Demo denied: BAR rejects Pooh's permit

Though two brick structures on Court Square have been joined since 1838, the Charlottesville Circuit Court has ordered them split.

But on August 19, the Board of Architectural Review voted 5-2 to deny Marybess "Pooh" Johnson the demolition permit she needs to comply with the court order.

"Thank heavens," says a relieved Johnson.

When Johnson bought 224 Court Square in 1992, it came with a covenant dating back 154 years that granted its original builder permission to share a wall with the neighboring building at 230 Court Square. But the permission was revocable, and in 1995, developer Gabe Silverman, 230's current owner, asked Johnson to detach her building from his.

The neighborly dispute went to court in 1998, and earlier this year, Judge Edward Hogshire found Johnson in contempt of court. On March 5, he ordered her to pay Silverman a $100-a-day fine as well as post a $200,000 bond until the buildings are divided.

Silverman also complains that Johnson's building encroaches on his property by as much as four inches to a foot. (She says it varies from three-quarters of an inch in front to seven inches in back, because buildings back then weren't plumb.)

Now that the BAR has denied Johnson's demolition permit, there's some confusion about what happens next. "Where it goes from there, I don't know," says Johnson.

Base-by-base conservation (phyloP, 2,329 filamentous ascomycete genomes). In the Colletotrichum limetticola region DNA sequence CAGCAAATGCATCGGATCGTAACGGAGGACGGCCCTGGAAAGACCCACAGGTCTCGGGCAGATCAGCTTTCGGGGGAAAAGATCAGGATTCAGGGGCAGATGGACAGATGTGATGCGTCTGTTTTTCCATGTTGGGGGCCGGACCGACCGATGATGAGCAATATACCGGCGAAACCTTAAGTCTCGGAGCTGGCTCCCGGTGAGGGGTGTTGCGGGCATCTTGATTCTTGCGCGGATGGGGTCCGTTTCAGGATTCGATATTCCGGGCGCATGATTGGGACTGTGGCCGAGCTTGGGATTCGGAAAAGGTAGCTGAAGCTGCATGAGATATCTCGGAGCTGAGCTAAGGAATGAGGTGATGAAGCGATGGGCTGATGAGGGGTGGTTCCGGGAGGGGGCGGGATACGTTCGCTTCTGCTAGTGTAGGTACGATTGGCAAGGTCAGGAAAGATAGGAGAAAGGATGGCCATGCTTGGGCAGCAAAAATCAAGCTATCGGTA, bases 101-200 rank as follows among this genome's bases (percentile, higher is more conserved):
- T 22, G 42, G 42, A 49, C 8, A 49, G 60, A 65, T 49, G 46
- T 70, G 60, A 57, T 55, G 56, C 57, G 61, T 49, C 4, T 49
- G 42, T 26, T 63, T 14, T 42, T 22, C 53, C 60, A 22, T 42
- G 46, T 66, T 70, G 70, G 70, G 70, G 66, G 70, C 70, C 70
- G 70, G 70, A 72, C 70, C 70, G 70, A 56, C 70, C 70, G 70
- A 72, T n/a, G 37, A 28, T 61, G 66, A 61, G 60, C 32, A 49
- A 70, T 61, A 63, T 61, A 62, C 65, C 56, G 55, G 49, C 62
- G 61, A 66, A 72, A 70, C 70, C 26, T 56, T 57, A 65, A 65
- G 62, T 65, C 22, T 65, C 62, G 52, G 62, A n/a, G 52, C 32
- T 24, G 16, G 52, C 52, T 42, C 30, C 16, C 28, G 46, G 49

She has 10 days to appeal the BAR decision to City Council, which she had no intention of doing until her attorney, John Dezio, informed her that she must. She plans to submit her half-hearted appeal by the August 29 deadline.

And if City Council denies Johnson's appeal, she must appeal that decision to Circuit Court, says Dezio– which could put her in front of Hogshire again, the judge who ordered the split.

BAR chairman Joan Fenton calls Johnson's application "one of the most bizarre things ever to come before the board."

And confusing. When the board voted 5-2 on a motion to deny demolition, Fenton voted against the motion. "I voted to not approve a denial," she explains.

Fenton was more concerned about a second request to tear down a brick parapet in back and replace it with hardiplank, a faux wood material. That motion was denied by the board unanimously.

Silverman claims that falling bricks pose a threat to his structure. To Fenton, it was "almost as if the wrong person was applying for the demolition permit" because Johnson was not the one saying there's a structural problem.

"Court Square is very important historically," says BAR board member Allison Ewing. "In reviewing the application and considering it relative to the guidelines for demolition, there was a very clear-cut case for not approving," she says. In fact, she reports that another board member said, "We probably haven't seen one as clear cut as this."

Johnson goes back to court September 15. If the order to remove her building from Silverman's stands and she separates the two buildings without BAR or City Council approval, she faces civil penalties up to twice the fair market value of the structure.

Of course, "The penalty is never equal the value of building because it's old," says city planner Mary Joy Scala.

Ben Ford, president of Preservation Piedmont, spoke against splitting the buildings at the BAR meeting, and he still hopes the litigants can settle their differences outside of court. Because of the suit, he says, a historic building is "suffering."